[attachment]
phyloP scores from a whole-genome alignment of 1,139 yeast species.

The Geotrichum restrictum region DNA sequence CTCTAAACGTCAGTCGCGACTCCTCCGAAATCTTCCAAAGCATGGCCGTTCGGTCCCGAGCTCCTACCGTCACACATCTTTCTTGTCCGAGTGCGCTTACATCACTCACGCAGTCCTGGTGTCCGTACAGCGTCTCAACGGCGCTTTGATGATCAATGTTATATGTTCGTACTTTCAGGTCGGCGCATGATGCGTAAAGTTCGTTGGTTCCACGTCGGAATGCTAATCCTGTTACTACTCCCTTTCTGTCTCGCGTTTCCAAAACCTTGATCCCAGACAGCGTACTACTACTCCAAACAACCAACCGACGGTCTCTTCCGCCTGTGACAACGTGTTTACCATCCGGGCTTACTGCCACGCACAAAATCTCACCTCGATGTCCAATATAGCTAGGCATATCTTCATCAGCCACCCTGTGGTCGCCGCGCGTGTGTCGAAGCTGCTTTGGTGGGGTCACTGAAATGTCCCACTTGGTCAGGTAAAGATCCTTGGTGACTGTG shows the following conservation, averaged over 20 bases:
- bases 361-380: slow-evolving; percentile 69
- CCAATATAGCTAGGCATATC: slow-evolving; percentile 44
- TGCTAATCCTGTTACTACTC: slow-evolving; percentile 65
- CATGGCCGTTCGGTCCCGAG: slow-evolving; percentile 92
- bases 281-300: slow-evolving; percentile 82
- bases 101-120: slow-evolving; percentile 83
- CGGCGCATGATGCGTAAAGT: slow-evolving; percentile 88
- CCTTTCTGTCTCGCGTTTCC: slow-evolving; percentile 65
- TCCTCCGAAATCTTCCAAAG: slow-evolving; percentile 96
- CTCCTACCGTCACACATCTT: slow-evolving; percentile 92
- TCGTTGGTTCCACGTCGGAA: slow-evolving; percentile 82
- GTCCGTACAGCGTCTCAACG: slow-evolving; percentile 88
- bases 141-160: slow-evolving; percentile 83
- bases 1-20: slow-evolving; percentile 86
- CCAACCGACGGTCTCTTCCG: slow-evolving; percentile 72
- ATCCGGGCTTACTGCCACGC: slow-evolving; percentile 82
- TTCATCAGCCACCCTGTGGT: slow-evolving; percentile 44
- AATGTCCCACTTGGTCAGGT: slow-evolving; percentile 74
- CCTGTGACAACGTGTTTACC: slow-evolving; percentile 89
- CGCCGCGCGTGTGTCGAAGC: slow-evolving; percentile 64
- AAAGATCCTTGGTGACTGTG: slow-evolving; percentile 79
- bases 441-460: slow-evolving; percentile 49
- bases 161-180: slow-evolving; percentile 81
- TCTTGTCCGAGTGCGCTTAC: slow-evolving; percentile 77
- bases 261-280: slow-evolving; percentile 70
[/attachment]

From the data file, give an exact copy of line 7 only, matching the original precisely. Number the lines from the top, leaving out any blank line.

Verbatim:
- bases 281-300: slow-evolving; percentile 82